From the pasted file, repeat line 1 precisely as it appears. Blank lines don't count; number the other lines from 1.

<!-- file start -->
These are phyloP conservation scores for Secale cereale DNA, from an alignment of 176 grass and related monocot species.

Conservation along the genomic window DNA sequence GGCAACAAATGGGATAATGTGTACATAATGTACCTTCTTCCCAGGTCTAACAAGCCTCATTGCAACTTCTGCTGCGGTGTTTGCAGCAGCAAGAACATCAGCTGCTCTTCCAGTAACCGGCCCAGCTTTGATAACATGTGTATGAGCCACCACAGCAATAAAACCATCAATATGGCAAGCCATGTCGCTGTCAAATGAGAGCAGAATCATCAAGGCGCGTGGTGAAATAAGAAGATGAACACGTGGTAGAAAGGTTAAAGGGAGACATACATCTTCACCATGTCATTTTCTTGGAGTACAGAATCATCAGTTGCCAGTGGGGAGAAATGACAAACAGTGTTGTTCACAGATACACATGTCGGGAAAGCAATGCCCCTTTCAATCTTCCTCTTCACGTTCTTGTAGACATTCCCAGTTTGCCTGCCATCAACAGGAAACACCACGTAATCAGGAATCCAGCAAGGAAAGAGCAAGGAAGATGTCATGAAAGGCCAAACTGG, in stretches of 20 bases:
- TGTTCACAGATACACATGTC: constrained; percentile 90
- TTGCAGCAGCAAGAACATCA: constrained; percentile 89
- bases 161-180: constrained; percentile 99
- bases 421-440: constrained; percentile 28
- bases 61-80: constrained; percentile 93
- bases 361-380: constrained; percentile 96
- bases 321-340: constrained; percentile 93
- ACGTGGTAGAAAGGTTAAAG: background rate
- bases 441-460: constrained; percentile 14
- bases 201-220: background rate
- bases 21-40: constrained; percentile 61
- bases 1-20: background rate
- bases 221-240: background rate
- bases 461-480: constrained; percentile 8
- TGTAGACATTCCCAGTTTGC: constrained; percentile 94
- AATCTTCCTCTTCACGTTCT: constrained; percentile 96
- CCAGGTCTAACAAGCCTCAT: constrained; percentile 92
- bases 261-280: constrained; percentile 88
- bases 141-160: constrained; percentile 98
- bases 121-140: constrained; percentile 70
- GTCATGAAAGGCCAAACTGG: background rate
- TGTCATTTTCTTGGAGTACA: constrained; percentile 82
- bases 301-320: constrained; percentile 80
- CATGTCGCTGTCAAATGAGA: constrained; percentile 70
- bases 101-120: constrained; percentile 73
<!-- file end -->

These are phyloP conservation scores for Secale cereale DNA, from an alignment of 176 grass and related monocot species.